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Monday, October 17, 2016

Remote Robotic Telescope Lab Notes - Part 1

This will be an ongoing series of articles focusing on the testing of our telescope and all the components that make up the entire imaging system. The goal of these exercises is to thoroughly test every component and the entire system together prior to installation at SkyPi in 2017. We want to hit the ground running when the scope is installed; fixing problems after the final installation would not be impossible, but due to the remote location it would be time-consuming and potentially more expensive than if we identify all problems beforehand.

The Lab...
The Lab...

We recently acquired a second-hand Finger Lakes Instruments ProLine 16803 camera: this large 16-megapixel camera will image wide-field views through our fast 16" f/3.75 Dream Aerospace Systems astrograph. The goal for this exercise is to simply test out the camera for basic functionality; as a second-hand camera, we need to be sure it still functions properly.

The first test was to install the FLI Software Installation Kit (with apps, drivers, etc) on a Windows machine (specifically Windows 10), connect the USB cable from the camera to the computer, and then attach the power supply to the camera. With the camera powered up the FLI software successfully connected to the camera. So far so good!

Our next test was to connect to the camera from TheSkyX Professional (again on Windows 10) and grab a test image...once again no problems.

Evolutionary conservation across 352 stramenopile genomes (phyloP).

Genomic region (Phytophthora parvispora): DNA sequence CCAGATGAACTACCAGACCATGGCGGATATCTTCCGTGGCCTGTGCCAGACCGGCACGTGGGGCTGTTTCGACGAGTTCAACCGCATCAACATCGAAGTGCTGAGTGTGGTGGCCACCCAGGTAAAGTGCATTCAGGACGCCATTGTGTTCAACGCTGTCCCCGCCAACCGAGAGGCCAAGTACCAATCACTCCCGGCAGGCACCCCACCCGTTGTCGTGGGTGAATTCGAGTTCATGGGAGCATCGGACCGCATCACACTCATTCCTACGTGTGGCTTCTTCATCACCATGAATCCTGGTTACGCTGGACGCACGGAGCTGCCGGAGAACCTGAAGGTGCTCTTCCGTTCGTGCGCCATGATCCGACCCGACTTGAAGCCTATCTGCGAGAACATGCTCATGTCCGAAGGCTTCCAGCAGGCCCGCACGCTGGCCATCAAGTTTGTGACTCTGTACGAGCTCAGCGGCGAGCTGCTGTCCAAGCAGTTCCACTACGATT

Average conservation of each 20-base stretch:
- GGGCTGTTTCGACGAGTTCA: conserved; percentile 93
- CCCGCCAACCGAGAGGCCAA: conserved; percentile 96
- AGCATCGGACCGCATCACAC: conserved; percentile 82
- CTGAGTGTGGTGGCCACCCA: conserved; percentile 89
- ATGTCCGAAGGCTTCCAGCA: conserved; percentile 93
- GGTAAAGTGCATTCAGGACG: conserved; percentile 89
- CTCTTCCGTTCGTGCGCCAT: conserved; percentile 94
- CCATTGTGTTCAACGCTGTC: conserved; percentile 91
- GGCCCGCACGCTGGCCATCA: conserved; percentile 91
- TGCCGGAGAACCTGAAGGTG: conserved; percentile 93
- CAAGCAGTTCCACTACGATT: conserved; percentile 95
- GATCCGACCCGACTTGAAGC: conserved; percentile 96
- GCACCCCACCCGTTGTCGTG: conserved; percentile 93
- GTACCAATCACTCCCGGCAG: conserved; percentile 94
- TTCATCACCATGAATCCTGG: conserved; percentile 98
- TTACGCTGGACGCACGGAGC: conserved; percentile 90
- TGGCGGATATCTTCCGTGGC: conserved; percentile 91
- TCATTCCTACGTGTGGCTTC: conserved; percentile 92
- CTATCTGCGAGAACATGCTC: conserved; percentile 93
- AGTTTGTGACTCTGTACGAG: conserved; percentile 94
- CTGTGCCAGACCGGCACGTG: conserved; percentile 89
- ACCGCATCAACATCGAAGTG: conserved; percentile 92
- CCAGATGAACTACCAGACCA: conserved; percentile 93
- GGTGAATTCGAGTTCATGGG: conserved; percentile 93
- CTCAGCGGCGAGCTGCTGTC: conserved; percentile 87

Test on Windows 10, Success!
Test on Windows 10, Success!

Now things got interesting: for our next test, we wanted to connect to the camera from TheSkyX on Linux (Ubuntu). We wanted to test this scenario because we plan to use a Raspberry Pi device to run TheSkyX and drive the mount/camera at the observatory, and since I did not have a Raspberry Pi device immediately available, trying on Linux was the next best thing. After a few false starts and failure to connect issues, I got this to work by installing the FLI SDK and compiling an FLI module that could be loaded into the Linux kernel. Once this was done, we connected successfully and grabbed a test image.

Finally, we wanted to try connecting from Linux using INDI (KStars & Ekos: http://www.indilib.org/about/ekos.html... We are not sure if we will use these tools or not in our final environment but it would be nice to know if it did work. The good news is we had no problems connecting to the camera with Ekos and capturing a test image. Hurrah!

1 comment:

  1. Muir is such a good writer. I wish my own writing 'flowed' as easily as Muir's does!